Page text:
The Trickster Brain: Neuroscience, Evolution, and Narrative

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Overview

Until recently, scientific and literary cultures have existed side-by-side but most often in parallel universes, without connection. The Trickster Brain: Neuroscience, Evolution, and Nature by David Williams addresses the premise that humans are a biological species stemming from the long process of evolution, and that we do exhibit a universal human nature, given to us through our genes. From this perspective, literature is shown to be a product of our biological selves. By exploring central ideas in neuroscience, evolutionary biology, linguistics, music, philosophy, ethics, religion, and history, Williams shows that it is the circuitry of the brain’s hard-wired dispositions that continually create similar tales around the world: “archetypal” stories reflecting ancient tensions that arose from our evolutionary past and the very construction of our brains. The book asserts that to truly understand literature, one must look at the biological creature creating it. By using the lens of science to examine literature, we can see how stories reveal universal aspects of the biological mind. The Trickster character is particularly instructive as an archetypal character who embodies a raft of human traits and concerns, for Trickster is often god, devil, musical, sexual, silver tongued, animal, and human at once, treading upon the moral dictates of culture.

Williams brings together science and the humanities, demonstrating a critical way of approaching literature that incorporates scientific thought.

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Editorial Reviews

Peter Swirski
David Williams tricks the reader into following in his fleet footsteps into the land of neuroscience, evolution, music, and other seemingly non-literary areas in order to flesh out something important about our evolutionary brains, namely our propensity for weaving stories.
Kayt Sukel
In The Trickster Brain, David Williams brings together the seemingly incompatible worlds of neuroscience, anthropology and literature with wit and scholarly flair. Williams does not shy away from the more contradictory elements of human nature in this ambitious book, and he leaves the reader with the knowledge that our own brains are tricking us into a better understanding of our most elemental natures.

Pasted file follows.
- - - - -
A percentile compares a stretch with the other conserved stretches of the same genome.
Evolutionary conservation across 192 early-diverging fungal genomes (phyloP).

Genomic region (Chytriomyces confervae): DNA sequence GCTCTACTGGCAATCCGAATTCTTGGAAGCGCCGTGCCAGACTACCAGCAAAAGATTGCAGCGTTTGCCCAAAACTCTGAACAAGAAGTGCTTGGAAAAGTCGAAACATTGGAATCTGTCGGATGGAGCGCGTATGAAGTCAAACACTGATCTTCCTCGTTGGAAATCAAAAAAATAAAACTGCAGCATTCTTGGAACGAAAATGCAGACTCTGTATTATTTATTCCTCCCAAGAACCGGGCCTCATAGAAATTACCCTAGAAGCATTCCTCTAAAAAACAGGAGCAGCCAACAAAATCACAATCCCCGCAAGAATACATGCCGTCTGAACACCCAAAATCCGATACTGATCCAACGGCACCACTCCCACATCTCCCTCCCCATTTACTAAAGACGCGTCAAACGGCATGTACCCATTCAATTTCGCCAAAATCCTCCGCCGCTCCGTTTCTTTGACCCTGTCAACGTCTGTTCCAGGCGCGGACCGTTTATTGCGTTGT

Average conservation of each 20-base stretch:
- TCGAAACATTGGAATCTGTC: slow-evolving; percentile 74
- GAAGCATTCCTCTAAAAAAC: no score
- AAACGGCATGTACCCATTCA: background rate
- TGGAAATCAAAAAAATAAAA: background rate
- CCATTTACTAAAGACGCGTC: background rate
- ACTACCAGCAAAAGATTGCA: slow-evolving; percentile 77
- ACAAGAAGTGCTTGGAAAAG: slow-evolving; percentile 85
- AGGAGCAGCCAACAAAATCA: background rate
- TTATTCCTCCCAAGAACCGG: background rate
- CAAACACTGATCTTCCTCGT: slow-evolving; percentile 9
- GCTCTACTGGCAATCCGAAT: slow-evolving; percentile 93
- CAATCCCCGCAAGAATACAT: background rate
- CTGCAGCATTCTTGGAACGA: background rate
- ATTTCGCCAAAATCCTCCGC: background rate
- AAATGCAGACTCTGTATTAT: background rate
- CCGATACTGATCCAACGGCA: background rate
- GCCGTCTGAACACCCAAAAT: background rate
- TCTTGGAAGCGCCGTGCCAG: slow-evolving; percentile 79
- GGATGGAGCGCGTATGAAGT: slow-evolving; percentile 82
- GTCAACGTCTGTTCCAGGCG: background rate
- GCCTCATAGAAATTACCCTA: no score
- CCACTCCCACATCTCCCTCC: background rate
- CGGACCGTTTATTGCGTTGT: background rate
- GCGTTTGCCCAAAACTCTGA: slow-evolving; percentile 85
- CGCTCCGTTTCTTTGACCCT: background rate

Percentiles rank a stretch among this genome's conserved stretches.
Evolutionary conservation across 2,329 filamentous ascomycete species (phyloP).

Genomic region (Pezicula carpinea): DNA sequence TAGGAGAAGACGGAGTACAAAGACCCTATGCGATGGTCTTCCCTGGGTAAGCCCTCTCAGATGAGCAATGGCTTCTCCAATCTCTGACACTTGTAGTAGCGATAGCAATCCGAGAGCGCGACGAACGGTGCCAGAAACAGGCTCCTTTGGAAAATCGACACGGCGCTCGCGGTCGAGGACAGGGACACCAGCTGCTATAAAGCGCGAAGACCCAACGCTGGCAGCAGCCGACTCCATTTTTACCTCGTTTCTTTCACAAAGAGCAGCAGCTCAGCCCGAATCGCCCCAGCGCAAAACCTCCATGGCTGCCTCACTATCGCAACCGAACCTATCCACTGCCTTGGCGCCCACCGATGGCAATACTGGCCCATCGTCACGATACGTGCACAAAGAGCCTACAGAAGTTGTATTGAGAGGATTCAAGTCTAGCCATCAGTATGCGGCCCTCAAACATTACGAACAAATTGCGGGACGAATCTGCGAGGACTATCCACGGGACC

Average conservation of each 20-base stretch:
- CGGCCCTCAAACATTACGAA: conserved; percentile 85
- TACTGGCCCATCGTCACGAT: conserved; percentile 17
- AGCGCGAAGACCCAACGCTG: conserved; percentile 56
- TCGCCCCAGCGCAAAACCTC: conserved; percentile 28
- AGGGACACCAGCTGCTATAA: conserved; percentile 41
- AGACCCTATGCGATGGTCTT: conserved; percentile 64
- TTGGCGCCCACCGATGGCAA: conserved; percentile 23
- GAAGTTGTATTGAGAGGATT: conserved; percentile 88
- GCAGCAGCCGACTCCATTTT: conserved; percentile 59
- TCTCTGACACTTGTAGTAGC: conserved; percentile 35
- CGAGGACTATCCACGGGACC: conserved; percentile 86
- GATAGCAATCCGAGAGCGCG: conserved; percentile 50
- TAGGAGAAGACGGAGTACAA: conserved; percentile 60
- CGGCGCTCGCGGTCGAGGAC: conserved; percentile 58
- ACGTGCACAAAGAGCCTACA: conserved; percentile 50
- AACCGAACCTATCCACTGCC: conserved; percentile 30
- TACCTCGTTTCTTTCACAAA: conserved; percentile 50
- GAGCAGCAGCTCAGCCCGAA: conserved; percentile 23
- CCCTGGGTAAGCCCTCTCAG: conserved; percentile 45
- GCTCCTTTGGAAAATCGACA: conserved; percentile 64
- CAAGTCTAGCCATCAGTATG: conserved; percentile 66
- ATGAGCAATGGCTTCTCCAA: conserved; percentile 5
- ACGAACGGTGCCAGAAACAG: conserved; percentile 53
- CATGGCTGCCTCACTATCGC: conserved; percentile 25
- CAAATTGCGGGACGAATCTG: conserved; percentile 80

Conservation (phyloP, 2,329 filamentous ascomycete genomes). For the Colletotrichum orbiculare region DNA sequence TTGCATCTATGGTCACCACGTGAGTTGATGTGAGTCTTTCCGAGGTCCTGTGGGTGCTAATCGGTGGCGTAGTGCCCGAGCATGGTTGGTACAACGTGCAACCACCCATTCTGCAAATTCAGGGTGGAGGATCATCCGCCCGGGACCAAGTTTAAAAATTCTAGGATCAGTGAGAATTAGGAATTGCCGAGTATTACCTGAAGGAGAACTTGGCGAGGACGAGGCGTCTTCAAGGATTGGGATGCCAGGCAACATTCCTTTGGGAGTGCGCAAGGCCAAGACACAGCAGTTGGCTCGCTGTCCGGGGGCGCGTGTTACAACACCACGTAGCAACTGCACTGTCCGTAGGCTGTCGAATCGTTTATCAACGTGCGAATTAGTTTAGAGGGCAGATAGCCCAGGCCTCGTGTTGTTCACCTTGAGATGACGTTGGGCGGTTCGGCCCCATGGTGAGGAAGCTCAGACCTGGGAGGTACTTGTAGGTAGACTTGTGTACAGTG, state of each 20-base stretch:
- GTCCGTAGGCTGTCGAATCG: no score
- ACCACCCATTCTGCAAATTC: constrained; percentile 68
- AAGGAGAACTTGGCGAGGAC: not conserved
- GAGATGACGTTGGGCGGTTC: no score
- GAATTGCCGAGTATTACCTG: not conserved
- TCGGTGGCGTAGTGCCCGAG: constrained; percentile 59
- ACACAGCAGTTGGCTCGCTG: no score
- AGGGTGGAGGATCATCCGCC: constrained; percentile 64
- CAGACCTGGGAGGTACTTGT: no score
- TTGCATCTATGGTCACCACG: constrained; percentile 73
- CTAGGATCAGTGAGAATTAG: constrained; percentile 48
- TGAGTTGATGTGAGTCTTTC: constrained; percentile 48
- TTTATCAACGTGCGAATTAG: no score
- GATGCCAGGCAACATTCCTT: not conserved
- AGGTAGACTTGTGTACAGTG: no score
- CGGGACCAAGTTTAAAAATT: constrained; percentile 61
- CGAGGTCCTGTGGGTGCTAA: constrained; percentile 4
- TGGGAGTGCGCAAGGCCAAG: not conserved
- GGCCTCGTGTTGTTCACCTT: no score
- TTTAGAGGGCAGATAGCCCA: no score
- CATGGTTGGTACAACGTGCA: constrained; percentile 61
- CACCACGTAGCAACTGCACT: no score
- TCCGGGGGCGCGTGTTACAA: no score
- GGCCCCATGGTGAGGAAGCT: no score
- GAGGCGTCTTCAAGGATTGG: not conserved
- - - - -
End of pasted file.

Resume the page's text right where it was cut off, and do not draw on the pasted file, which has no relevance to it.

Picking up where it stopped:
Journal Of Folklore Research
Taken as a whole, The Trickster Brain can be admired for its lofty goal, which is to connect a kind of cross-culturally realized narrative element to the biological design and function of the human brain. Folklorists may also admire Williams’ willingness to work across disciplinary lines.
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Product Details

  • ISBN-13: 9780739143971
  • Publisher: Lexington Books
  • Publication date: 5/29/2012
  • Pages: 314
  • Product dimensions: 6.20 (w) x 9.10 (h) x 1.20 (d)

Meet the Author

David Williams, PhD, has been a writer-in-residence at a number of universities and colleges, including Knox College and the Metropolitan State College of Denver. Heis also an Emmy winning songwriter, cartoonist, and string musician with many CDs to his credit. Currently, he teaches in the Writing Program at the University of Colorado Boulder.

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Table of Contents

Introduction
Chapter 1: Searching for Trickster
Chapter 2: The Silver Tongued Devil
Archetypes
Where is Science in the Study of Literature?
Universal Human Nature
Textual Authority vs. Empirical Evidence
How Did Language Begin?
Chomsky
Schema Theory
Chapter 3: The Tricksterish Brain
Chapter 4: Evolution
Chapter 5: The Brain of Sex
Sex, Disease, and Competition
Displays